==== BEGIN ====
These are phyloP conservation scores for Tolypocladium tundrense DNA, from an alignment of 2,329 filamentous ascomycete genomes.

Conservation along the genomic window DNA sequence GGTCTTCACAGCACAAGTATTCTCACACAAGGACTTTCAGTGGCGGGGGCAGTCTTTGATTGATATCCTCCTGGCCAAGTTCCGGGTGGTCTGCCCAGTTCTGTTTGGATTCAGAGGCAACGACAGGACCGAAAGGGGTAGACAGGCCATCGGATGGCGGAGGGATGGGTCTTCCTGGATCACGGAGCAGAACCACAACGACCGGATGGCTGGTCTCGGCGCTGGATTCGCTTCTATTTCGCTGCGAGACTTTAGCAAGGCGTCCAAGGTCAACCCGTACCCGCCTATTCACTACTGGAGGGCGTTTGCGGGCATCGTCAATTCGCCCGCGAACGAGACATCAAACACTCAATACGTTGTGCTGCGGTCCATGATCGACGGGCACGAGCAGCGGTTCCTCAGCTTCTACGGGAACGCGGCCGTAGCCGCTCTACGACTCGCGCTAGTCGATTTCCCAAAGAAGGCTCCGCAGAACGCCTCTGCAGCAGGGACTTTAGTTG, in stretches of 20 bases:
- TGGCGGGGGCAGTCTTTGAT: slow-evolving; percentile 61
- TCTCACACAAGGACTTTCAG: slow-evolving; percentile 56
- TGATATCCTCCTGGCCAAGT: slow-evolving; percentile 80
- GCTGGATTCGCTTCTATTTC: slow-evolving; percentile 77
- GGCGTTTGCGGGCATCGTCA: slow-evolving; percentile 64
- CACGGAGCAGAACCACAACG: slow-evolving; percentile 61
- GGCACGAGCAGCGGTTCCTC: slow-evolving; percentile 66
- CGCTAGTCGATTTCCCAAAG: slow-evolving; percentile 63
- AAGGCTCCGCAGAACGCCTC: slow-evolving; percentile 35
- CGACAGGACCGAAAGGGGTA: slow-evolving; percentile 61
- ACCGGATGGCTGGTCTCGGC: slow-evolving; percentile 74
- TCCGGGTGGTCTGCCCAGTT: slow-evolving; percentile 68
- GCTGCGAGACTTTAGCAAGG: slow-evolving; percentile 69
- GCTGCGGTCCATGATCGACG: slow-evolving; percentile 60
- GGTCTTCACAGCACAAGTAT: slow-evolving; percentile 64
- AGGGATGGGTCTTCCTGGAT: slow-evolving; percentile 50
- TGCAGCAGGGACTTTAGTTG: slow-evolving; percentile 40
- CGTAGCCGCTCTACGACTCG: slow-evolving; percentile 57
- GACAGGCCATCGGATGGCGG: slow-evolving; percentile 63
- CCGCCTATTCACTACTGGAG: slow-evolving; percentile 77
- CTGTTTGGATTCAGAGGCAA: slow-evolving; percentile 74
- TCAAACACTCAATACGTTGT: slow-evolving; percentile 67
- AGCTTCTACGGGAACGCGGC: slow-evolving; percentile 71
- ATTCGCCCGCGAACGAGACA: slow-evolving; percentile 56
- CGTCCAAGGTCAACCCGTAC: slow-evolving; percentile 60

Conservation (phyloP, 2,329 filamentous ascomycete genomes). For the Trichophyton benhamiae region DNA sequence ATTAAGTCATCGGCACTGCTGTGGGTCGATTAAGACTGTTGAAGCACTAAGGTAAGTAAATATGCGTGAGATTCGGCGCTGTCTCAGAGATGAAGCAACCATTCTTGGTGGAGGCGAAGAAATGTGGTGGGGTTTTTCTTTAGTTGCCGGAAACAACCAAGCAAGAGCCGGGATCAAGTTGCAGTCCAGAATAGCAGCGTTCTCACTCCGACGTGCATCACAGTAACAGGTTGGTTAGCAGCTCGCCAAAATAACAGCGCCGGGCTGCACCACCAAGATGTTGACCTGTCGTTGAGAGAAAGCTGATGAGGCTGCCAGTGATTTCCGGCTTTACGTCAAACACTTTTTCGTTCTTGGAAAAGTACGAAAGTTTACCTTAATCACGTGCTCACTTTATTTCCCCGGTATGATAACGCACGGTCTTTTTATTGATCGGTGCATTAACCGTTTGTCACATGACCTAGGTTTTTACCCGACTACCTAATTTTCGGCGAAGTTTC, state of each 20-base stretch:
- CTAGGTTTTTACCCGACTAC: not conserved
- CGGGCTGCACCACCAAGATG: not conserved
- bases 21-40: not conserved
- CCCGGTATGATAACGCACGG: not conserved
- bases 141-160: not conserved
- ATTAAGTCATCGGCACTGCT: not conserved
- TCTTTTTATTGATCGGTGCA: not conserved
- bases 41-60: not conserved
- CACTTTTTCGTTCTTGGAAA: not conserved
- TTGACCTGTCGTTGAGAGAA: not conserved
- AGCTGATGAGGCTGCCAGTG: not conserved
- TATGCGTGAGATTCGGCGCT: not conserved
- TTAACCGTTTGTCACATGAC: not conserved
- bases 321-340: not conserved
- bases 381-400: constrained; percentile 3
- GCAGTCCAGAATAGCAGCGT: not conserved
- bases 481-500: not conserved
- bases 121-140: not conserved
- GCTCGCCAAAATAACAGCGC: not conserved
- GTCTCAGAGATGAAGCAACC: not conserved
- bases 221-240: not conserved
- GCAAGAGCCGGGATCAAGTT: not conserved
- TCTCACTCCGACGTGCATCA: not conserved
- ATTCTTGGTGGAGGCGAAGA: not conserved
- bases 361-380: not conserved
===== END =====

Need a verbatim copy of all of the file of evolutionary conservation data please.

These are phyloP conservation scores for Tolypocladium tundrense DNA, from an alignment of 2,329 filamentous ascomycete genomes.

Conservation along the genomic window DNA sequence GGTCTTCACAGCACAAGTATTCTCACACAAGGACTTTCAGTGGCGGGGGCAGTCTTTGATTGATATCCTCCTGGCCAAGTTCCGGGTGGTCTGCCCAGTTCTGTTTGGATTCAGAGGCAACGACAGGACCGAAAGGGGTAGACAGGCCATCGGATGGCGGAGGGATGGGTCTTCCTGGATCACGGAGCAGAACCACAACGACCGGATGGCTGGTCTCGGCGCTGGATTCGCTTCTATTTCGCTGCGAGACTTTAGCAAGGCGTCCAAGGTCAACCCGTACCCGCCTATTCACTACTGGAGGGCGTTTGCGGGCATCGTCAATTCGCCCGCGAACGAGACATCAAACACTCAATACGTTGTGCTGCGGTCCATGATCGACGGGCACGAGCAGCGGTTCCTCAGCTTCTACGGGAACGCGGCCGTAGCCGCTCTACGACTCGCGCTAGTCGATTTCCCAAAGAAGGCTCCGCAGAACGCCTCTGCAGCAGGGACTTTAGTTG, in stretches of 20 bases:
- TGGCGGGGGCAGTCTTTGAT: slow-evolving; percentile 61
- TCTCACACAAGGACTTTCAG: slow-evolving; percentile 56
- TGATATCCTCCTGGCCAAGT: slow-evolving; percentile 80
- GCTGGATTCGCTTCTATTTC: slow-evolving; percentile 77
- GGCGTTTGCGGGCATCGTCA: slow-evolving; percentile 64
- CACGGAGCAGAACCACAACG: slow-evolving; percentile 61
- GGCACGAGCAGCGGTTCCTC: slow-evolving; percentile 66
- CGCTAGTCGATTTCCCAAAG: slow-evolving; percentile 63
- AAGGCTCCGCAGAACGCCTC: slow-evolving; percentile 35
- CGACAGGACCGAAAGGGGTA: slow-evolving; percentile 61
- ACCGGATGGCTGGTCTCGGC: slow-evolving; percentile 74
- TCCGGGTGGTCTGCCCAGTT: slow-evolving; percentile 68
- GCTGCGAGACTTTAGCAAGG: slow-evolving; percentile 69
- GCTGCGGTCCATGATCGACG: slow-evolving; percentile 60
- GGTCTTCACAGCACAAGTAT: slow-evolving; percentile 64
- AGGGATGGGTCTTCCTGGAT: slow-evolving; percentile 50
- TGCAGCAGGGACTTTAGTTG: slow-evolving; percentile 40
- CGTAGCCGCTCTACGACTCG: slow-evolving; percentile 57
- GACAGGCCATCGGATGGCGG: slow-evolving; percentile 63
- CCGCCTATTCACTACTGGAG: slow-evolving; percentile 77
- CTGTTTGGATTCAGAGGCAA: slow-evolving; percentile 74
- TCAAACACTCAATACGTTGT: slow-evolving; percentile 67
- AGCTTCTACGGGAACGCGGC: slow-evolving; percentile 71
- ATTCGCCCGCGAACGAGACA: slow-evolving; percentile 56
- CGTCCAAGGTCAACCCGTAC: slow-evolving; percentile 60

Conservation (phyloP, 2,329 filamentous ascomycete genomes). For the Trichophyton benhamiae region DNA sequence ATTAAGTCATCGGCACTGCTGTGGGTCGATTAAGACTGTTGAAGCACTAAGGTAAGTAAATATGCGTGAGATTCGGCGCTGTCTCAGAGATGAAGCAACCATTCTTGGTGGAGGCGAAGAAATGTGGTGGGGTTTTTCTTTAGTTGCCGGAAACAACCAAGCAAGAGCCGGGATCAAGTTGCAGTCCAGAATAGCAGCGTTCTCACTCCGACGTGCATCACAGTAACAGGTTGGTTAGCAGCTCGCCAAAATAACAGCGCCGGGCTGCACCACCAAGATGTTGACCTGTCGTTGAGAGAAAGCTGATGAGGCTGCCAGTGATTTCCGGCTTTACGTCAAACACTTTTTCGTTCTTGGAAAAGTACGAAAGTTTACCTTAATCACGTGCTCACTTTATTTCCCCGGTATGATAACGCACGGTCTTTTTATTGATCGGTGCATTAACCGTTTGTCACATGACCTAGGTTTTTACCCGACTACCTAATTTTCGGCGAAGTTTC, state of each 20-base stretch:
- CTAGGTTTTTACCCGACTAC: not conserved
- CGGGCTGCACCACCAAGATG: not conserved
- bases 21-40: not conserved
- CCCGGTATGATAACGCACGG: not conserved
- bases 141-160: not conserved
- ATTAAGTCATCGGCACTGCT: not conserved
- TCTTTTTATTGATCGGTGCA: not conserved
- bases 41-60: not conserved
- CACTTTTTCGTTCTTGGAAA: not conserved
- TTGACCTGTCGTTGAGAGAA: not conserved
- AGCTGATGAGGCTGCCAGTG: not conserved
- TATGCGTGAGATTCGGCGCT: not conserved
- TTAACCGTTTGTCACATGAC: not conserved
- bases 321-340: not conserved
- bases 381-400: constrained; percentile 3
- GCAGTCCAGAATAGCAGCGT: not conserved
- bases 481-500: not conserved
- bases 121-140: not conserved
- GCTCGCCAAAATAACAGCGC: not conserved
- GTCTCAGAGATGAAGCAACC: not conserved
- bases 221-240: not conserved
- GCAAGAGCCGGGATCAAGTT: not conserved
- TCTCACTCCGACGTGCATCA: not conserved
- ATTCTTGGTGGAGGCGAAGA: not conserved
- bases 361-380: not conserved